Eastern silver aster (Symphyotrichum concolor) bloom; flower buds with purple pubescent bracts in background. Photo by Eleanor Dietrich.
Eastern silver aster (Symphyotrichum concolor)
Click on terms for botanical definitions.
Eastern silver aster is a winsome wildflower found in Florida’s pineland habitats. It typically blooms in fall but may bloom in summer and early winter (or year-round in South Florida). Its many flowers provide nectar for a variety of butterflies.
Eastern silver aster’s flowers consist of lavender to bluish-purple ray florets surrounding a compact center of creamy white disk florets. Anthers are reddish-brown and extended. Leaves are linear and covered with a silky, silvery pubescence (hence its common name of “silver” aster). They are alternately arranged and slightly appressed. Bracts are pubescent with purplish uppers and green undersides. Fruit is an inconspicuous achene.
Family: Asteraceae (Aster, composite or daisy family)
Native range: Nearly throughout Florida with heavier concentration in Panhandle and north/north-central peninsula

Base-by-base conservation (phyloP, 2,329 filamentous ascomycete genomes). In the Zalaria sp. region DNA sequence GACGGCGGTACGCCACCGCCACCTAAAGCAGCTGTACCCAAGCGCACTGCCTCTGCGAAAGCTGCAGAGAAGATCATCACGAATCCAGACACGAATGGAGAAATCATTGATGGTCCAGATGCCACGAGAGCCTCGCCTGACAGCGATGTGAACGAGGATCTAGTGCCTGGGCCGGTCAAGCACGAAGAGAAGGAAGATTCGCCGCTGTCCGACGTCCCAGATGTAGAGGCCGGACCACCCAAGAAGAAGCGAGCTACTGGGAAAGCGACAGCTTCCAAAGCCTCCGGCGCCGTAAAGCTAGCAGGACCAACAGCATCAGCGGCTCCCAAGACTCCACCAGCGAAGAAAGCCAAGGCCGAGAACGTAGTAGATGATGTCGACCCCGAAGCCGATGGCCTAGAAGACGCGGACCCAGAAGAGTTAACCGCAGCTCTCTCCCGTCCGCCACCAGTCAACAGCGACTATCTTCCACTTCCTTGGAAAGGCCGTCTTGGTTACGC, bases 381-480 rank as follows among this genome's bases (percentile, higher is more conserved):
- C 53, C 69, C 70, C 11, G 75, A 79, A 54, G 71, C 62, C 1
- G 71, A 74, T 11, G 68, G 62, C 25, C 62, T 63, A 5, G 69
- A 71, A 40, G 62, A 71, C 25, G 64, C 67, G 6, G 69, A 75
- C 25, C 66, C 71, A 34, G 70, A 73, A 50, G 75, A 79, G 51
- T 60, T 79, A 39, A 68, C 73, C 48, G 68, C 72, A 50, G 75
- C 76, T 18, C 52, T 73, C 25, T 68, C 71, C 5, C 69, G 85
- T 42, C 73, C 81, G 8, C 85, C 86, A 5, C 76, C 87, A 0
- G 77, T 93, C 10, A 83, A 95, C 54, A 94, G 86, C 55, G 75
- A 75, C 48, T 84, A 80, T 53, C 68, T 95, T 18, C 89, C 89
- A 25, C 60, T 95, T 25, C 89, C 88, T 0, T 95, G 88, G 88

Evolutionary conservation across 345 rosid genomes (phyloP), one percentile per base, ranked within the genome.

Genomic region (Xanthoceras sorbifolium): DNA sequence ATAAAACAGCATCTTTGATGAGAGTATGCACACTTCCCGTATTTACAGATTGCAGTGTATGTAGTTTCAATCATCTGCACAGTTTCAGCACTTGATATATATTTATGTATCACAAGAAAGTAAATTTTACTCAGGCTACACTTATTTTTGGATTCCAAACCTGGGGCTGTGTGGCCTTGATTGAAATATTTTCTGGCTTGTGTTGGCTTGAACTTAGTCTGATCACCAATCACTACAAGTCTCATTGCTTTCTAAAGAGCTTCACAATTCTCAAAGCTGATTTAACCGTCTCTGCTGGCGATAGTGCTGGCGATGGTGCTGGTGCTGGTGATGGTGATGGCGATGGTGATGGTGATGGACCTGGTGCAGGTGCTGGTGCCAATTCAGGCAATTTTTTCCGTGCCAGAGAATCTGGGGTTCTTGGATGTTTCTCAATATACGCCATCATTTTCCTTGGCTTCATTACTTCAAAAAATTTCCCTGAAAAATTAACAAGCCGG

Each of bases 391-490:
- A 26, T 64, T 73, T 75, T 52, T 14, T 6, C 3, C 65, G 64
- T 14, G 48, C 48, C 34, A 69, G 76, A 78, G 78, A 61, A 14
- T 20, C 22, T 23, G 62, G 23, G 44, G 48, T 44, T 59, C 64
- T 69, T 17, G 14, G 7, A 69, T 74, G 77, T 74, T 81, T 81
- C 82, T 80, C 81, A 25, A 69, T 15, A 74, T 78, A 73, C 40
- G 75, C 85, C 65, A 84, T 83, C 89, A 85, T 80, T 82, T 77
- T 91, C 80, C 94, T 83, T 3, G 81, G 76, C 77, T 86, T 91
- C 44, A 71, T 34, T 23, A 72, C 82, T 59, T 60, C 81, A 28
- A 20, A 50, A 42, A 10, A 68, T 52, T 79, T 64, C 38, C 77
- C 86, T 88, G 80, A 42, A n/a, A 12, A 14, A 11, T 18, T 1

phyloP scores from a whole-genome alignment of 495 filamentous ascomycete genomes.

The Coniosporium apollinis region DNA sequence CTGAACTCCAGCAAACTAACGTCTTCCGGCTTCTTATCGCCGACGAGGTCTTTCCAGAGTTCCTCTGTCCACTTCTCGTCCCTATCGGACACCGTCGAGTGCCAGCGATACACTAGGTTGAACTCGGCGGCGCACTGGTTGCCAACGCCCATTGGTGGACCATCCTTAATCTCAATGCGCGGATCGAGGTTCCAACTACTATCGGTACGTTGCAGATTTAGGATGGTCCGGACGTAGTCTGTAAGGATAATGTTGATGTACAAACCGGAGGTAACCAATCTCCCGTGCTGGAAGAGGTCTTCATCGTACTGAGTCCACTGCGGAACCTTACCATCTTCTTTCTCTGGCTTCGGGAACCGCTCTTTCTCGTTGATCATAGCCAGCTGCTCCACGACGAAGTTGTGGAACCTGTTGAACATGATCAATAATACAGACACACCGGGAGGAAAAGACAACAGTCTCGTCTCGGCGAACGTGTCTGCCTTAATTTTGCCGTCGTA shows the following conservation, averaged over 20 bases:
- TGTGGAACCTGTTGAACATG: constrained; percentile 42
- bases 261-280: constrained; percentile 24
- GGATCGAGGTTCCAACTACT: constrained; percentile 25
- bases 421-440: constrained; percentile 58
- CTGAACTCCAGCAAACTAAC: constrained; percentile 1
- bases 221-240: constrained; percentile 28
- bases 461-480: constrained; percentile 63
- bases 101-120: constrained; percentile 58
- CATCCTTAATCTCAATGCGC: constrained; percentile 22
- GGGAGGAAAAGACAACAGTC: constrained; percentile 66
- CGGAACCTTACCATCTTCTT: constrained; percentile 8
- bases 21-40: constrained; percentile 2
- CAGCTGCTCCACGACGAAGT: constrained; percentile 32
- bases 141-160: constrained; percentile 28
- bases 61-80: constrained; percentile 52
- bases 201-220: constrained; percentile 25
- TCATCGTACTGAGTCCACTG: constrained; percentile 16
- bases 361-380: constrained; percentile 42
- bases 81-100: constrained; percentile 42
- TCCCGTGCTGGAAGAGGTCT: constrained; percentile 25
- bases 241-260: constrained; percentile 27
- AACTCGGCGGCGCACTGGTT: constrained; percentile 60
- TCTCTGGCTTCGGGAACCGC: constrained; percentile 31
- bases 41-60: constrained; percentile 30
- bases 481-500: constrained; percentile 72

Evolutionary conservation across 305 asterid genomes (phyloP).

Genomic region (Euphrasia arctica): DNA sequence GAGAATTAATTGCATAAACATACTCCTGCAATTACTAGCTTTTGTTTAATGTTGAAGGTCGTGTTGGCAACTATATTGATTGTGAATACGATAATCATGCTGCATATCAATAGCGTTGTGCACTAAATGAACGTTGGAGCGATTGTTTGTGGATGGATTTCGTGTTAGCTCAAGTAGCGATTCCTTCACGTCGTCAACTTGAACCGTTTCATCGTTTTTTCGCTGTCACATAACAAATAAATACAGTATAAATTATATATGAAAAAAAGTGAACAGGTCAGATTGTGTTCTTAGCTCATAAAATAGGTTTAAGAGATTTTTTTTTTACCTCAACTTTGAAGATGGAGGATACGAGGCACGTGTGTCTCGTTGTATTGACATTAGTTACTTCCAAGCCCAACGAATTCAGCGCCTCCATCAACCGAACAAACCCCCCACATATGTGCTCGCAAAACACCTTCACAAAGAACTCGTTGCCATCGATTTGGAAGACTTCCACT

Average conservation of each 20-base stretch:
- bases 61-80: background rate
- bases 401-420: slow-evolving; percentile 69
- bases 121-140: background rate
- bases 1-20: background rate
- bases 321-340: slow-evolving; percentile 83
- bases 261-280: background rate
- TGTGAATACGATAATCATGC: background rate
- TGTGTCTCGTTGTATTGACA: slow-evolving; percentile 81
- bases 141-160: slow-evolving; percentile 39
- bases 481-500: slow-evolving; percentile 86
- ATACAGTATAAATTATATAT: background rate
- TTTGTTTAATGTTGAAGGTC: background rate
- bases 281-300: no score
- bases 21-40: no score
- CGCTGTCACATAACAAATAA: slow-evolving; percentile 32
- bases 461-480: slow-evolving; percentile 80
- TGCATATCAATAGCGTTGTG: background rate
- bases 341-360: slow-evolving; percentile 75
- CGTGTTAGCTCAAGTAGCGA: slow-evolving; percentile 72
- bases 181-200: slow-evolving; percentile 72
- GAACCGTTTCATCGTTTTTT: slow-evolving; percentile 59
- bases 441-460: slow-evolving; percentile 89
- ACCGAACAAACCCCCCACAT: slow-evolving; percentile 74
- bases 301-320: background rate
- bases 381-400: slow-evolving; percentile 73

To see where natural populations of Eastern silver aster have been vouchered, visit florida.plantatlas.usf.edu.
Hardiness: Zones 8–11
Soil: Moist, well-drained sandy or calcareous soil
Exposure: Full sun to minimal shade
Growth habit: 1–3+’ tall
Garden tips: Eastern silver aster is suitable for naturalistic landscapes and restorations. It should be planted with grasses and taller wildflowers to help support its stem. The plant grows in low-nutrient soils and is very drought tolerant.
Eastern silver aster plants are occasionally available from nurseries that specialize in Florida native plants. Visit www.plantrealflorida.org to find a nursery in your area.